Recording your voice is a brilliant way to give your baby the gift of your voice, even when you can’t be there.
It’s not free, but it can be pretty cheap. Two options work well:
- Buy an inexpensive voice recorder, and then record yourself talking to your baby. I know it may feel weird just talking to a recorder, knowing that all the nurses will be hearing it. But who cares? This is your baby and your baby loves your voice. So press “record” and tell your baby about your day, tell your baby how much you love him, tell your baby about all the fun adventures you’ll go on when you’re out of the NICU. Sing her a lullaby. Record his siblings telling him a story. Recite your favorite poem. Or even just read a book aloud and record that. Anything that gives your baby the sound of familiar soothing voices. Leave the device with your baby with a note asking nurses to play it when you’re gone.
- Buy a baby book with a voice recorder. There are many books available that have the recorder built in. You can record your voice reading the book, and the nurses can play it back for your baby.
I’ve watched as fussy babies instantly calm and become alert when they hear the sound of their parent’s voice. It’s absolutely worth it.
#4: Use Scent to Bond
Another technique I love for bonding with your NICU baby is using scent. Babies know the scent of their mother and their mother’s milk. So why not make sure your baby has that comforting, familiar scent when everything else about the NICU is so unfamiliar and strange?*
It’s easy to do! You simply wear a piece of cloth against your breast, chest or armpit area for several hours and then place that cloth with your baby when you’re leaving. Breast pads are great to use, but even a small washcloth will do – don’t wear any harsh deodorant please!
Now, the scent on the cloth will help your baby feel surrounded by familiar, comforting smells. How nice, knowing that your baby is feeling your presence even when you’re separated!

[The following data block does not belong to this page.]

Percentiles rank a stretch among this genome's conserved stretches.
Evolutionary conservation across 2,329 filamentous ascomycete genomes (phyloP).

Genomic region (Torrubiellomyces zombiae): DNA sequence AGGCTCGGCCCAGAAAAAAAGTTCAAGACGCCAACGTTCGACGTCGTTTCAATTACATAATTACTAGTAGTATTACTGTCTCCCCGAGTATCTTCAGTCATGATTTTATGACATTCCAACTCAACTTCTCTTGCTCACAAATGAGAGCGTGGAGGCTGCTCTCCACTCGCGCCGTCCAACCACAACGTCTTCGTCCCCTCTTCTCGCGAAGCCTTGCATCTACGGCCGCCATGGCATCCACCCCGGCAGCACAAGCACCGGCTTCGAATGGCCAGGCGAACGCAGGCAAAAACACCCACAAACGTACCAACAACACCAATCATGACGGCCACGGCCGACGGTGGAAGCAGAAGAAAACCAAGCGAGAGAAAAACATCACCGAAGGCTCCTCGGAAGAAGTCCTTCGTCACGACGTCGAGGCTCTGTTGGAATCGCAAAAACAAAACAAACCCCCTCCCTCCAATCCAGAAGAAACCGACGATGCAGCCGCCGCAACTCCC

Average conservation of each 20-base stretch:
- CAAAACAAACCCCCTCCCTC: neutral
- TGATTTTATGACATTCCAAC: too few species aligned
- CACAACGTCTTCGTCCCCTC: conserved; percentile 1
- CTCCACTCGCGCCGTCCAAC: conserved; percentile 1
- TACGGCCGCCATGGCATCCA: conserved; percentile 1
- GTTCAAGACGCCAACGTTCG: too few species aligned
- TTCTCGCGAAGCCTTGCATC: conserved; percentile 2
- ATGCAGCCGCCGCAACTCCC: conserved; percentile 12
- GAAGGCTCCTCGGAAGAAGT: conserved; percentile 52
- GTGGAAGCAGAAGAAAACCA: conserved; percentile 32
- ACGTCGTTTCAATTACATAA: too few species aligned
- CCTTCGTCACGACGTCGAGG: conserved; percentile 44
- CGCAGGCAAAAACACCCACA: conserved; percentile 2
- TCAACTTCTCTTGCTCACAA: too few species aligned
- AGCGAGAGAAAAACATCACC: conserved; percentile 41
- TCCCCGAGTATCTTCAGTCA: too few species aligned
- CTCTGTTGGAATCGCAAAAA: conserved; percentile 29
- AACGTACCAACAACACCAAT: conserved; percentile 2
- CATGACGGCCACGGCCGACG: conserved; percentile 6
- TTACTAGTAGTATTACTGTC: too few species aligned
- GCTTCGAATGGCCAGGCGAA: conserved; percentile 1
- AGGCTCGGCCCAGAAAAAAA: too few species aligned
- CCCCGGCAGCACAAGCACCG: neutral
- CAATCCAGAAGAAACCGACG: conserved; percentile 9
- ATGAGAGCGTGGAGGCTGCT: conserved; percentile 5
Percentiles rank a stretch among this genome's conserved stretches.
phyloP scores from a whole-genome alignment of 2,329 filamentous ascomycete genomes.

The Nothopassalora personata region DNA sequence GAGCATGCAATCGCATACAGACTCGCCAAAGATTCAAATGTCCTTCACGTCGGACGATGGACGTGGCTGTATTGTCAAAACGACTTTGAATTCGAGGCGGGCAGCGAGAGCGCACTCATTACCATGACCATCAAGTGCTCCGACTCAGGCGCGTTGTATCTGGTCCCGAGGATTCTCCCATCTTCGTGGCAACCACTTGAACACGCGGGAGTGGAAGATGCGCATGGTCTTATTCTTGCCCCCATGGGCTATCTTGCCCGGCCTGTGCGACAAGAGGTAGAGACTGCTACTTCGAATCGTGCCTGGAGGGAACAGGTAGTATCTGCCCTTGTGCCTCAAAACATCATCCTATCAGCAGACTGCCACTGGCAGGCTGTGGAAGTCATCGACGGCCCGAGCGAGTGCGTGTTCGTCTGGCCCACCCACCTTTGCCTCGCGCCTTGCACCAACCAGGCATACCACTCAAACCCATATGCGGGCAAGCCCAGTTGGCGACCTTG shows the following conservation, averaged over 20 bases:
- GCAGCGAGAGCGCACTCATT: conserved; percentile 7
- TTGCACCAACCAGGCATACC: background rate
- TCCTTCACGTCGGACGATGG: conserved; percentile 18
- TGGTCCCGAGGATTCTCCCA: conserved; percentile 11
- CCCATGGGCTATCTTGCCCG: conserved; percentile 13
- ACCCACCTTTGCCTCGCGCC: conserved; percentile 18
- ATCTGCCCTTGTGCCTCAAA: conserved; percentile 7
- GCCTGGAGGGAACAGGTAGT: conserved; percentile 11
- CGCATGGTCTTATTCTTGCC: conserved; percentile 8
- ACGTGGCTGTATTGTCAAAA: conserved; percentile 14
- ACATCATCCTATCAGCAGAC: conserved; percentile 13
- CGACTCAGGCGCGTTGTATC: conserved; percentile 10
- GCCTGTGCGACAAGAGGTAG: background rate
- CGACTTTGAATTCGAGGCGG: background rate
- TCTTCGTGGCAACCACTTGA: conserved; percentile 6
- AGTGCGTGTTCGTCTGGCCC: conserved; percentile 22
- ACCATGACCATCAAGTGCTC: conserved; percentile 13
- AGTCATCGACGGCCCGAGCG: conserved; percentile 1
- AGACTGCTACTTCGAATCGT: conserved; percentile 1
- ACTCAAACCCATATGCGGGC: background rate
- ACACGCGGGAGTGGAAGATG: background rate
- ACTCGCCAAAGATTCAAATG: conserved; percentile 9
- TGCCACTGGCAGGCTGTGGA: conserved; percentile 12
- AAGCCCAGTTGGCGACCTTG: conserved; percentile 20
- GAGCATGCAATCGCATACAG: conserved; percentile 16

If you want to get really into it, you can imagine healing, loving thoughts for your baby when you’re wearing your cloth, so you can leave more than your scent, but also your wishes for love & healing.
*This probably works for dads too, but the research is limited and focuses mostly on babies recognizing their mother’s smell.
#5: Decorate your space
Finally, let’s be real – the NICU itself feels incredibly unwelcoming to most parents. There are loud alarms, nurses and staff everywhere, plastic beds with hospital bedding, monitors hovering. It’s nothing like home. It’s very institutional, very sterile. It’s rather uncomfortable.
It’s hard to bond when you feel so out of place.
So make the place feel better! Bring in whatever you can to make it feel more comfortable.
Some things I’ve seen families do to make the space more inviting:
- Hand-drawn pictures from siblings and cousins
- Family photos to surround baby with images of loved ones
- Blankets from home
- Get Well notes and cards
- Your own pillows from home
- Your own baby books to read aloud
- Small bins to organize the space
- Quotes and sayings (like Every Tiny Thing’s NICU Crib Art)
- Prayer Cards
Whatever you think of that would make the space more inviting, ask if you can bring it in.
I know that the pandemic is making this harder, with some NICUs implementing stricter restrictions on items from home. But ask, and get creative. For example, if sanitation is the concern, laminate the paper items like photos and notes so they can be easily sanitized.
I hope these five ideas will help you bond with your newborn. The NICU is without a doubt one of the hardest experiences any parent can have, but there are many ways to make the most of it.
For even more tips for bonding with your NICU baby, download Every Tiny Thing’s free ebook: “Connected: 20 Great Ways to Bond with your Baby in the NICU.” I hope it helps!
Trish Ringley, RN, is a mother of two and has been a NICU nurse since 1997, practicing in Alaska, Colorado and California. She is a passionate NICU-parent advocate and has recently become active in the online world of NICU parent support. Trish is the founder of Every Tiny Thing, an online store devoted exclusively to serving the needs of NICU families. When she’s not at work at the NICU, you can find Every Tiny Thing on Facebook or at EveryTinyThing.com.